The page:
Chuck suggests Integrity Commission use sting operations in corruption fight

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Chuck suggests Integrity Commission use sting operations in corruption fight

Tuesday, July 21, 2020

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KINGSTON, Jamaica — Justice Minister Delroy Chuck has suggested that the Integrity Commission examine using sting operations, in collaboration with law enforcement, to prevent acts of corruption in Government.

He put the question to head of the commission, Greg Christie, earlier today at the second meeting of the Integrity Commission oversight committee at Gordon House.

Chuck said he was not proposing to tell the commission how to do its work, but suggested that entrapment or sting operations may be helpful to preventing corruption.

Christie has pointed out that although the Integrity Commission Act speaks to corruption prevention, the current structure of the agency does not allow for that.

“The best prevention, in my view, is if public sector workers, if it's possible to work with the police, maybe to set up sting operations or entrapping people in the act of corruption,” Chuck said.

Christie told the committee that there is nothing in the design of the legislation that addresses preventing corruption, and that the agency is now moving to implement these measures.

“When you look at the three operation divisions for the commission — complaints and information, investigation, and prosecution — there was nothing in that design which speaks to preventing corruption, although the overwhelming majority of the mandate that you find in section six of the Act speaks to preventing corruption, and it's something I have found in my experience elsewhere as well. The legislation speaks to it but the institutional framework just forgets it,” he outlined.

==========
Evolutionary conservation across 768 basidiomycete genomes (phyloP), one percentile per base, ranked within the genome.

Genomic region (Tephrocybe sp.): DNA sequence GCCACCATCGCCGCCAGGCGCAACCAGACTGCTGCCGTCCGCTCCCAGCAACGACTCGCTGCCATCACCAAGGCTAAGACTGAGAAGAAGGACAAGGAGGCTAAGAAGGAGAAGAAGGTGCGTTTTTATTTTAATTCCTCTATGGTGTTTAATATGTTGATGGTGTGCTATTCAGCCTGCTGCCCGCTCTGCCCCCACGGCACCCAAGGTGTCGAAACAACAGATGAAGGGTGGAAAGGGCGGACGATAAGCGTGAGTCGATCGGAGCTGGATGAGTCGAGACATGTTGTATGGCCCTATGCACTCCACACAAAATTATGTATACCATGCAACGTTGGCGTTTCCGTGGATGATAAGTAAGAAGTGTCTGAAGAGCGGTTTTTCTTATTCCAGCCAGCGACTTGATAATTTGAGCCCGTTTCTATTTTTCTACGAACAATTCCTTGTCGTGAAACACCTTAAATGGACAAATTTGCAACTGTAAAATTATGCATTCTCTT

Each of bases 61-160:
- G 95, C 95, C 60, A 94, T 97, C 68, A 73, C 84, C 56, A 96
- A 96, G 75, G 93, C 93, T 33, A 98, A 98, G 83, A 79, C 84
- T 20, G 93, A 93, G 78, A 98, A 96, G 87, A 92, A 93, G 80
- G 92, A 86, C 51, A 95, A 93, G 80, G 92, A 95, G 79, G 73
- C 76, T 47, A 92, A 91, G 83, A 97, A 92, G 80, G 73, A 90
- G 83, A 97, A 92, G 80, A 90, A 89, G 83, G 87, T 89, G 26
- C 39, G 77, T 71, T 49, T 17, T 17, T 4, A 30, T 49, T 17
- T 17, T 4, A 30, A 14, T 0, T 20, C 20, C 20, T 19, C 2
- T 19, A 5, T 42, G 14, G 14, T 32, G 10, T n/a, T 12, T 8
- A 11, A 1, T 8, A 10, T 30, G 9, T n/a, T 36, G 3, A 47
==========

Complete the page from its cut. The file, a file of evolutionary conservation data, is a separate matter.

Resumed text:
He said the plan is to add a division to deal with corruption prevention through education and awareness.

The executive director said another mechanism for prevention is to examine public bodies processes and procedures that may provide fertile ground for corruption, irregularities and improprieties, and make recommendations to fill those gaps.

He noted that in some other jurisdictions the anti-corruption bodies are not only enabled to make recommendations, but also to instruct those changes. He pointed to the 2008 Sierra Leone model, which empowers the anti-corruption agency to direct change, and gives public bodies three months to make those changes.

“In preventing corruption, for it to be effective, we need to be committed to understanding what the issues are and to ensure that root cause analysis is done in terms of what the problem is and appropriate remedial or corrective action is developed, or for the next 10 years you'll be talking about the same thing and you will have no improvement in the issue of corruption,” Christie argued.

Attorney General Marlene Malahoo Forte pointed out that she has repeatedly made the point that passing laws is not enough and that the requirements for successful implementation are equally important.

“If powers are prescribed and are assigned then we also have to ensure that the resources to discharge those powers and functions are also in place,” she said, noting the significance of the Integrity Commission committee as the first Parliamentary committee established specifically to provide oversight for a commission of Parliament.

Alphea Saunders


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